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Type: BB
Class: QUEEN ELIZABETH - six in class
Builder: John Brown
Commissioned: August, 1915
Displacement: 27,500 tons

Dimensions: (in feet and inches)

645' 9" x 90' 6" x 28' 9"
Belt: 6" - 13"
Bulkheads: 4" - 6"
Barbettes: 4" - 10"
Turret faces: 13"
Decks: 13"
CT: 11"
Machinery: 4-shaft Brown Curtis turbines, 24 Yarrow boilers; 56,000shp.  Oil:  3,400 tons.  Range:  circa 4,500nm at 10 knots
Speed: 23.5 knots
8 15" / 42 cal. 4x2
14 6" / 45 cal. 16x1
2 3" (76mm) AA 2x1
4 3-pdr. (47mm) saluting 4x1
4 21" TT submerged (beam)
Compliment: 951






Pennant Number:  04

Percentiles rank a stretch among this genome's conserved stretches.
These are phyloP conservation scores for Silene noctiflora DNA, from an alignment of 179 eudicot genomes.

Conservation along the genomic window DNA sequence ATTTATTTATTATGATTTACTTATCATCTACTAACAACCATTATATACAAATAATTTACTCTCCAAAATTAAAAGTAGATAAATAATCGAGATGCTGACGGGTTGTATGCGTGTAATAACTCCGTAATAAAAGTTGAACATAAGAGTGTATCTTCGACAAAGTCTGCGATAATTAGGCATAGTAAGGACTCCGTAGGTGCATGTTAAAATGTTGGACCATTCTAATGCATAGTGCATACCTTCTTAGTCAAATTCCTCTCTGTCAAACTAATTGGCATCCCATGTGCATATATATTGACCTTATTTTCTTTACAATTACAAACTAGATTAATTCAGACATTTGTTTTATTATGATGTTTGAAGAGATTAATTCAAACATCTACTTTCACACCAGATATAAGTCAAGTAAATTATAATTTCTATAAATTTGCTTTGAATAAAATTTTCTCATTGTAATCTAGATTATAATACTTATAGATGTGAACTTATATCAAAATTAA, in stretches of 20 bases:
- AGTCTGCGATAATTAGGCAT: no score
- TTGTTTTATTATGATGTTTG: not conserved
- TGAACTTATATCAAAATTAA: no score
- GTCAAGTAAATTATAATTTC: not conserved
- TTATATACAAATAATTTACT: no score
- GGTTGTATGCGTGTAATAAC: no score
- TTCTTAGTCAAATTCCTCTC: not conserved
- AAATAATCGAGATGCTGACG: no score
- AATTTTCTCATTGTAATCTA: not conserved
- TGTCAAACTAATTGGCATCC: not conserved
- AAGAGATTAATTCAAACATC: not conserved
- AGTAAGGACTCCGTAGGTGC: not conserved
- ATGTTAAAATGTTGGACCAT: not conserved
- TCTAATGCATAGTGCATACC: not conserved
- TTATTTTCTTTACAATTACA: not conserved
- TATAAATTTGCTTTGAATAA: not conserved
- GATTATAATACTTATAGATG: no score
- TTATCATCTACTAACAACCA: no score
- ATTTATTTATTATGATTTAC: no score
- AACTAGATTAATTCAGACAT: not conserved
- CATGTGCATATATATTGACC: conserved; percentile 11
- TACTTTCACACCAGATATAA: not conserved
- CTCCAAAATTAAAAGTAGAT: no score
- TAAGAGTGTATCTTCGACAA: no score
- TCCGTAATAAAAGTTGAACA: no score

Notes:  Under the 1912 Programme, three battleships and a battlecruiser were planned.  Intended to be improved IRON DUKEs, growing unease about rumors that Germany was planning an increase in caliber, plus the certainty that American and Japanese capital ships were being armed with 14" guns, suggested that these new ships should be up-gunned.  The gunmakers, the Elswick Ordinance Company, assured the Admiralty that a 15" gun, firing a 1,920-lb. shell, was feasible.  Because no 15" gun had yet been made, it would be necessary to start the ships with no certainty that the new gun would be successful -- but the Director of Naval Ordinance had no doubts at all.  It turned out the DNO's confidence was justified, as the new Mark I 15" / 42-cal. gun proved even more accurate than the IRON DUKE's 13.5" guns, with the same long barrel life and even greater hitting power.  New designs were hurriedly prepared, initially for a five-turret, 21-knot battleship, similar to the IRON DUKE class in layout.  It was soon realized that a reduction of one turret (mounting the new 15" guns) would still give a broadside of 15,000 lbs., compared to the 14,000 lbs. in the IRON DUKEs.  The space thus saved could be used for additional boilers to give a speed of 24-25 knots.  War College studies had shown that a fast wing to the battlefleet would be far more effective than a force of a battlecruisers.  To achieve 25 knots on 27,000 tons would be impossible if the ship were coal-fired, but the greater thermal efficiency of oil would solve the problem, and at the same time, reduce weight.  The only practical objection was that oil fuel was imported from the Middle East.  After considerable thought, the First Lord of the Admiralty, Winston Churchill, made the decision to buy shares in the Iranian oil companies, and thus secure access to the oil fields.  Now that a fast wing to the battlefleet was possible, there was little point in keeping with the battlecruiser in the 1912 Programme, and a fourth fast battleship was ordered to create a complete fast division.  Then, the Federated Malay States offered to pay for a fifth unit.  To commemorate the gift, she was named MALAYA.  A sixth unit, AGINCOURT, was ordered under the 1914 Programme, but she was cancelled soon after the outbreak of World War I.